Monday, March 15, 2010

Blogger Debate #3 - Third Party?

It's time for another installment in The Conservative Blogger Debates!

This time, yours truly will be up first. While I'm not convinced I'm an expert on the topic at hand, I do have an opinion. (I know... I have lots of those.) And since - even if I botch it - it won't be the first (OR last) time I make a jackass of myself... Onward!

Today's question is presented by Steve at Motor City Times, who will be moderating along with The Classic Liberal. Reply here & here by Don. With various punditry at That's Right, Mind Numbed Robot.

Some people think, long term, that a true Conservative 3rd party is necessary, because the Republicans have proven only slightly better than Democrats when they were in power. The thinking goes, we are never going to change Washington, so why bother voting in the Republicans.
Other say that we need to refocus the Republicans because if we actually form a 3rd party, we are guaranteeing that the left will win election after election.
The question is what should the focus of Conservatives be going forward, a revitalized Republican party or a true Conservative party?

This question hits close to home for me. Readers of this blog know I've struggled with ideological identity, and that I eventually held my nose and changed my voter registration from Independent to Republican. Why? Because I was tired of choosing between two (usually bad) options presented to me by the established parties, and I wanted a greater say in the eventual candidates so as to have more influence on the eventual winner. Basically, I was choosing option "B", trying to help refocus the Republican Party.

I'm beginning to believe I've been looking at it all wrong.

The Republican Party as an entity has no interest in being refocused on smaller government and basic Constitutional principle. On the contrary, it is deeply invested in continuing along the path of larger government and consolidation of power. A reading of "A Moderate History of the GOP" by fellow blogger TheCL is both enlightening and heartbreaking. The Republican Party has a vested interest in expanding not only the government, but itself.

Even in my own Congressional district, I've come to see how the GOP prioritizes:

...the GOP was able to entice its choice candidate, former U.S. Attorney Mary Beth Buchanan, to take on the two-term incumbent.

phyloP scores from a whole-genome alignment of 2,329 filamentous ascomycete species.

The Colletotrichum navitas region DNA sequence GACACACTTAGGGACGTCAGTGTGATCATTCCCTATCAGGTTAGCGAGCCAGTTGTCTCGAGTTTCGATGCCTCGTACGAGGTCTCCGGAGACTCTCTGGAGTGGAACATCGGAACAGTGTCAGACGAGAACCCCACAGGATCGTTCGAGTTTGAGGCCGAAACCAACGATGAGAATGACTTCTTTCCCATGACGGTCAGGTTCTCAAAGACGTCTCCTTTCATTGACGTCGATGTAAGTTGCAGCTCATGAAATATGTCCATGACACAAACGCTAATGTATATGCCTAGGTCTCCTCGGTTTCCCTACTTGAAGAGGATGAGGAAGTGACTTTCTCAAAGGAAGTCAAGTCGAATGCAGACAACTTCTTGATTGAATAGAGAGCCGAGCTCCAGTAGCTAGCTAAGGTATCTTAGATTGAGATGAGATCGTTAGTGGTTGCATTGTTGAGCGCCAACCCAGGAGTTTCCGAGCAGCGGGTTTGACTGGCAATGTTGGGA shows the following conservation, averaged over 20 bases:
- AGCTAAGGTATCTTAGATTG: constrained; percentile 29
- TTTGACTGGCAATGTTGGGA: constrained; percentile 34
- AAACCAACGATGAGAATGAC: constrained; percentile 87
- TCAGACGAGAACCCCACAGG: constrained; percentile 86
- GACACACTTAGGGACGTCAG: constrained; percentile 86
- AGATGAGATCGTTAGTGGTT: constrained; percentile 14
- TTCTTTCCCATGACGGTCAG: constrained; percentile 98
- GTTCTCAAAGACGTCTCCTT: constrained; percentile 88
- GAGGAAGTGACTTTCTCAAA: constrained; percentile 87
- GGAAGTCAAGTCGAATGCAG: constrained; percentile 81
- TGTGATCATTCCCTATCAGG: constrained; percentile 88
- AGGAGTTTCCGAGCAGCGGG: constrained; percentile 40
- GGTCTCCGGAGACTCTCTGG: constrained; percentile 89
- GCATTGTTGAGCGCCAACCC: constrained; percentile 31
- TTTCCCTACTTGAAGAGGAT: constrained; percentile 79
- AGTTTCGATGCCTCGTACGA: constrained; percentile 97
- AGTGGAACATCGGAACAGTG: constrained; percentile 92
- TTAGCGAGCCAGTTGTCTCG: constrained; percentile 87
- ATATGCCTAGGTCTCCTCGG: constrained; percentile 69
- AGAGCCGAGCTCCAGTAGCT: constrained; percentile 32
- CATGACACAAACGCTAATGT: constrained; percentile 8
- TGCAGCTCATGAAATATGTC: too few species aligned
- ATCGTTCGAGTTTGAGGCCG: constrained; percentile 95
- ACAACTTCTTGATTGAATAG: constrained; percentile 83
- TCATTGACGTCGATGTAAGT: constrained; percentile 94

I'm so happy for the Republicans that they were able to "entice" a career-long employee of the public sector to try channeling it into politics. How wonderful that they've located a candidate that has a penchant for wasting millions in taxpayer money doing little more than making a political name for herself. Sounds like a politician already, doesn't she?

So... while I registered with the Republicans to try to help change the party, I'm coming to learn they just don't want my help because they don't want to change. Pretty discouraging for a first foray into partisan politics, no?

I spent decades an a registered "Independent", yet I have never once voted for a third party candidate. Why? I was one of those who believed that a third party vote is a wasted vote. So each election, I would almost literally hold my nose while voting for whichever candidate I thought I could tolerate. I've never voted for a candidate I truly loved... not even enough to put a bumper-sticker on my car.

When my oldest child came of age to vote and described his political leanings as "Libertarian" I was so proud. And then I told him that while I understood and could relate, he should not consider wasting his vote on a third party candidate. Unlike me, he was unwilling to choose the least awful of the two major candidates, and instead chose not to vote at all. I see now that I did him, and our country, a disservice with my well-meaning advice.

I'm now coming to believe that the only solution may be a conservative third party. To be honest, I don't much care at this point what they call themselves. Be it the Libertarian Party, The Constitution Party, The TEA Party, or even the We've-Had-Enough-Of-Your-Collective-BS Party... Anything but the two we've been forced to pick between. They're exactly the same anyway. In the words of Will Rogers:

"The more you observe politics, the more you've got to admit that each party is worse than the other."

We need to send a message. We need to demand candidates, of whatever party other than the established two, that will vow to adhere to the Constitution and shrink the ever expanding federal government. No new "contracts" or "Mt. Vernon" nonsense. Each politician must read - and adhere to - the Constitution.